COOPS: Collectively Honoring Individual Achievement

There was a surprise “gift” presented to Ed Callahan at his San Francisco retirement celebration after serving 15 years as CEO of Patelco. During this October 2002 event, a number of his peers and friends honored him by establishing the “Ed fund”.  All investments would become a component of the Community Investment Fund (CIF) of the National Credit Union Foundation.

The Fund’s name was a play on words.  For it honored Ed as a credit union leader and also recognized his early career in education and belief in lifelong learning.

The intent was that the earnings from these investments, split 50/50 between the credit union and the CIF, would provide a reliable source of income to support the Foundation’s education and grant programs.

This tradition of recognizing individual accomplishment by furthering cooperative enterprise is as old as the Herb Wegner dinner itself.

At this 15th Herb Wegner ceremony in 2003, this special effort was singled out for recognition.  The initiative had led to a tripling of investment balances in the CIF to $155 million just five months following the October launch.  The nine CEO’s who committed $10 million or more were recognized personally in the segment below introduced by co-chair John Annaloro, CEO of the NWCUA.

https://youtu.be/7kD8S31A2X4

Peers Reinvesting in the System that Gave Them Opportunities

The lead donors and 24 other credit union CIF supporters were a coordinated effort to provide seed funding for cu startups and programs to promote individual financial independence.

It demonstrated the willingness of all segments of the cooperative system to support collective, not just individual, responsibilities. Simply running your own shop well and supporting local communities, was not the end all for these leaders.  In the tradition of Ed Filene and many other system leaders, they believed in “paying forward” part of the success they had enjoyed.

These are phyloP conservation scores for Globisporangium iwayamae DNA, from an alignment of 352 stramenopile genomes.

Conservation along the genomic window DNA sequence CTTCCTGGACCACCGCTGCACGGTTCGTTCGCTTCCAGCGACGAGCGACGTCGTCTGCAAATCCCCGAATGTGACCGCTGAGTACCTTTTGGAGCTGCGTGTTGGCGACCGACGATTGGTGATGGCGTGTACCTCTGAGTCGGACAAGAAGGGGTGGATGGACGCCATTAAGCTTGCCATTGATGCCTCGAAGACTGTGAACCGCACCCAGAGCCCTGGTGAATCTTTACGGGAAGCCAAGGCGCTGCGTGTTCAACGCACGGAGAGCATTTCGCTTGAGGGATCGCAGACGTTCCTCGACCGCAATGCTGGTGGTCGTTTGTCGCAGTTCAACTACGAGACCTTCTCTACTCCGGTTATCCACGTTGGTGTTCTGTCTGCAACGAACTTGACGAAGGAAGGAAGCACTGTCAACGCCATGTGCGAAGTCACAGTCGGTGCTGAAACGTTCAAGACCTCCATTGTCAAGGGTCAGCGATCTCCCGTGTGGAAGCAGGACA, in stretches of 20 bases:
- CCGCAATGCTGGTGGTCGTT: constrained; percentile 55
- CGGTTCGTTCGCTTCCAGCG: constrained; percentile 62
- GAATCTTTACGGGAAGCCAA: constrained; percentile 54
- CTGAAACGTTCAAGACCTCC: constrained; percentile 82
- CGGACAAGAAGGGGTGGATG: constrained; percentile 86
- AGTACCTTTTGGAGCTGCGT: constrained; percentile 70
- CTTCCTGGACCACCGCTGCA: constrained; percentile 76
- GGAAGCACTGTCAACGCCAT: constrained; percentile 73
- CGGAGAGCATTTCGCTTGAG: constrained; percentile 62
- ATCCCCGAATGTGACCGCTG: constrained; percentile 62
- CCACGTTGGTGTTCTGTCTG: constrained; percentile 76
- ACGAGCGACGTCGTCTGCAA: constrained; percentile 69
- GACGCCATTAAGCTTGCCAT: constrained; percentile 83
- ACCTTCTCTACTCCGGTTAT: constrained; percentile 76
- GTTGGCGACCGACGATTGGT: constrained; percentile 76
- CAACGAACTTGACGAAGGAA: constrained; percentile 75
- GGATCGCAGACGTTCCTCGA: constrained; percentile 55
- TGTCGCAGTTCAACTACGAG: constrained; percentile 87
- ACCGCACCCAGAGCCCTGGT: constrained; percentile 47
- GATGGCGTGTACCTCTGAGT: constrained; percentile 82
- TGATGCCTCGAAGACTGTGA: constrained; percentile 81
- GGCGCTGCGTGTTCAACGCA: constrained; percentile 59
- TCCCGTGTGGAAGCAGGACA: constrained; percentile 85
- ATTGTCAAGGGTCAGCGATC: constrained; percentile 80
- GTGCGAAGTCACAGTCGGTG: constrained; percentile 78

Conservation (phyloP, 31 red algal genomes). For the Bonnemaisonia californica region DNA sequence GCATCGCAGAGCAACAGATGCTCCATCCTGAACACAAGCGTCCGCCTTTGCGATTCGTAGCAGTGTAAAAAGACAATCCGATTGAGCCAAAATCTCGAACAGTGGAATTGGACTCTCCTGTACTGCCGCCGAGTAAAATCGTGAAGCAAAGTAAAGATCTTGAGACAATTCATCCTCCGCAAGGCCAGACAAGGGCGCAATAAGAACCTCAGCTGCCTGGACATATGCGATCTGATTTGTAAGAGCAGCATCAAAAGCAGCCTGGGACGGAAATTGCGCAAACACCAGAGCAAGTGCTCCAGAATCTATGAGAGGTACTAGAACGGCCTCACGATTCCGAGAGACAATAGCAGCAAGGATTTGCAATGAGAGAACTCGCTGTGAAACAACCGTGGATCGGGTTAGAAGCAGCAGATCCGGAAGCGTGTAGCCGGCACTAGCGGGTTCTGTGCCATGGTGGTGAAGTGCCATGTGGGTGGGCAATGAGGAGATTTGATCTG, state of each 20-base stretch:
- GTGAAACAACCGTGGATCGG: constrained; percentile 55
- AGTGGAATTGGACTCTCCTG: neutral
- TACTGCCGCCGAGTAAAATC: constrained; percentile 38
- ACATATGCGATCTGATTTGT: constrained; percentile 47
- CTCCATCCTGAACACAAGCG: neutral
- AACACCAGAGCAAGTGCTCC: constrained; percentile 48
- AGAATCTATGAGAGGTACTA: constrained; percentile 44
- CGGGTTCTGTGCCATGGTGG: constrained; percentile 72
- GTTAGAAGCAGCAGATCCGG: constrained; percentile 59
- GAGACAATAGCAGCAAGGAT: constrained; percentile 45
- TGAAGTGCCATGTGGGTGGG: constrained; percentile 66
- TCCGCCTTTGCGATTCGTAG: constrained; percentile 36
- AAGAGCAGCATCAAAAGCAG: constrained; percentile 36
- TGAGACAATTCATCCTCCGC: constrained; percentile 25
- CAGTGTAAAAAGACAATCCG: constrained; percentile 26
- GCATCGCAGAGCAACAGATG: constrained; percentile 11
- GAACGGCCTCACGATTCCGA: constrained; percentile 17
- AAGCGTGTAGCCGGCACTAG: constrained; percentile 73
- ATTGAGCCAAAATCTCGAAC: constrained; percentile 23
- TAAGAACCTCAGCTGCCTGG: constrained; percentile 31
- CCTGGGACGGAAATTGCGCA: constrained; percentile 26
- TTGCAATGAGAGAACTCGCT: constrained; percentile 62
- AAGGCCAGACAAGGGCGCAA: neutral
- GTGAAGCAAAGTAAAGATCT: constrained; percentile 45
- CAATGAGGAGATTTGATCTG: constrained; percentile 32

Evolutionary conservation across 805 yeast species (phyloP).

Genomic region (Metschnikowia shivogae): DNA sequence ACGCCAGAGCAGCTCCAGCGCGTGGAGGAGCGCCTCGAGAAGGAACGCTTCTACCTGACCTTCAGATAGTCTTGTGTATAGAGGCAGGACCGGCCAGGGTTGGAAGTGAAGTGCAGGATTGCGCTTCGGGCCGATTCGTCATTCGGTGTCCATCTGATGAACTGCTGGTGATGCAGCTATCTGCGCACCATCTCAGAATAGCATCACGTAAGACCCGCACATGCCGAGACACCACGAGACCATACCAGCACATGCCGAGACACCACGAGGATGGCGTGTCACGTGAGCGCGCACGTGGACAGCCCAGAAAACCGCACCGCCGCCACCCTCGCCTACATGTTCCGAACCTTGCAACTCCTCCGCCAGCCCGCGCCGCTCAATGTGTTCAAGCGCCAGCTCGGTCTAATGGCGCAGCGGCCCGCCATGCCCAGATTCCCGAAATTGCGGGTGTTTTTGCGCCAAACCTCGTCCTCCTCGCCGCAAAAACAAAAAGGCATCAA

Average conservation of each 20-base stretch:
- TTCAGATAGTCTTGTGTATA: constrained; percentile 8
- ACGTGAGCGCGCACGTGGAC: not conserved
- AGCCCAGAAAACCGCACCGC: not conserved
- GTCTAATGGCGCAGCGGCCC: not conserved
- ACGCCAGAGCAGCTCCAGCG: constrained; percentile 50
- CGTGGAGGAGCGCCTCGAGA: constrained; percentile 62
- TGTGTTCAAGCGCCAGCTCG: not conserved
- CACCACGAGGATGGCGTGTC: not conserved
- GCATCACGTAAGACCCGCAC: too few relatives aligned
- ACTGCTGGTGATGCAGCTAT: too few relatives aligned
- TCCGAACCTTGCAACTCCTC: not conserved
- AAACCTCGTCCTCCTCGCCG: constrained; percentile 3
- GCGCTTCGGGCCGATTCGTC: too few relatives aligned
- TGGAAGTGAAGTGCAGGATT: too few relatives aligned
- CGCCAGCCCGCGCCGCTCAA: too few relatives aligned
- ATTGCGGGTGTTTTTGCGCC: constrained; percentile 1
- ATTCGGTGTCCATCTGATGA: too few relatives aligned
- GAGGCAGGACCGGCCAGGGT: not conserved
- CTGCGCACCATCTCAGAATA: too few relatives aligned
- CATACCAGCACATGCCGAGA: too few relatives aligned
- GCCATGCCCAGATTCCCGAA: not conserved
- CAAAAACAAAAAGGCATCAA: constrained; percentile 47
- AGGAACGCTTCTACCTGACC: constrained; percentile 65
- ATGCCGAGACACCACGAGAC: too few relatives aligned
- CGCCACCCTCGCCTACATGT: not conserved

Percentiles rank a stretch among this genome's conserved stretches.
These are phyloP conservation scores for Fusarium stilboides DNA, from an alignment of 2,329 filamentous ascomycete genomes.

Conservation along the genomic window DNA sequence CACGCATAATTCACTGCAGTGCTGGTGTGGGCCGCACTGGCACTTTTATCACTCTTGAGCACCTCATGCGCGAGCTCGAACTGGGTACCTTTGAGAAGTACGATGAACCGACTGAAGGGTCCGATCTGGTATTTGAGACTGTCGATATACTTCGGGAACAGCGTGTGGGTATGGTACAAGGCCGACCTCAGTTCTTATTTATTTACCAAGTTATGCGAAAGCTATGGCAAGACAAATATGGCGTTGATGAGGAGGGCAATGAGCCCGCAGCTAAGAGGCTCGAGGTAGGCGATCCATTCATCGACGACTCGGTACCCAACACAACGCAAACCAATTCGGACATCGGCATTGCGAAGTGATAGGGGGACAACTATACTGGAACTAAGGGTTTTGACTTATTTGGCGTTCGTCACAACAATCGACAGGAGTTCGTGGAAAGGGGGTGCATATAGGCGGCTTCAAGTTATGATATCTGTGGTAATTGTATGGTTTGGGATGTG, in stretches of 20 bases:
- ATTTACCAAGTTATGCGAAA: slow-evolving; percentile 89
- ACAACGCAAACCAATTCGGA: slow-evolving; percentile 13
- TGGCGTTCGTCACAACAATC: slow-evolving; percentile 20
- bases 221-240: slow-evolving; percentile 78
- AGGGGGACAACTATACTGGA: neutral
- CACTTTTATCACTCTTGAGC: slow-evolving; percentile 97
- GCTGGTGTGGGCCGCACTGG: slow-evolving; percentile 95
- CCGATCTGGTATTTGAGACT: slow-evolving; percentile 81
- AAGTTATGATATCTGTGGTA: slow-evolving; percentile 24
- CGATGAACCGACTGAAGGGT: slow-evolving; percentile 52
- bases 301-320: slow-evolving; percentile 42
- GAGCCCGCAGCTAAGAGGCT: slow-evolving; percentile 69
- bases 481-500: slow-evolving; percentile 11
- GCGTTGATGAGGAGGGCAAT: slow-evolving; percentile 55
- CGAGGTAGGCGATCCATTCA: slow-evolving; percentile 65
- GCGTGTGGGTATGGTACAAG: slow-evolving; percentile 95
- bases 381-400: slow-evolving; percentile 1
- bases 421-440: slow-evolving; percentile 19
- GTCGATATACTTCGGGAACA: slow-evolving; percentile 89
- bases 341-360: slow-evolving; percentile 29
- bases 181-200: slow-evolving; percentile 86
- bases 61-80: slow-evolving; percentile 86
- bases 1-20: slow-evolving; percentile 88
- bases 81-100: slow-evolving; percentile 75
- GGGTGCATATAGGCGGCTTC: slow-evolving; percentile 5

At the pinnacle and critical to the CIF’s success was US Central.  It managed the funds, helped collect donations via the corporate network, kept the bookwork and provided the best return available given investment limits on credit unions.  In addition to making a $10 million investment, the corporate also contributed $700,00 in direct donations to the fund.

This special role is acknowledged by Annaloro in this brief clip:

https://youtu.be/0wPXlfgS0nE

Leaders Insuring a Legacy—for the Cooperative System

The unique advantage of credit unions is cooperation–the capacity of leaders to join with each other for system benefit.   CUSO’s are one example driven by economics and scale.   The Ed fund is another example of this talent to work for common purpose.

These initiatives require leaders who have the instincts and will to make change happen.  When there are leaders there will be followers. No matter a credit union’s size or status, all members current and future, benefit when cooperatives share their success beyond their own firm’s boundaries.

(editor’s note)

These glimpses of past credit union events are done in the spirit of historian Will Durant who wrote:

we of this generation give too much time to news about the transient present, too little to the living past. We are choked with news, and starved of history. We know a thousand items about the day or yesterday, we learn the events and troubles and heartbreaks of a hundred peoples, the policies and pretensions of a dozen capitals, the victories and defeats of causes, armies, athletic teams. But how, without history, can we understand these events, discriminate their significance, sift out the large from the small, see the basic currents underlying surface movements and changes, and foresee the result sufficiently to guard against fatal error or the souring of unreasonable hopes?

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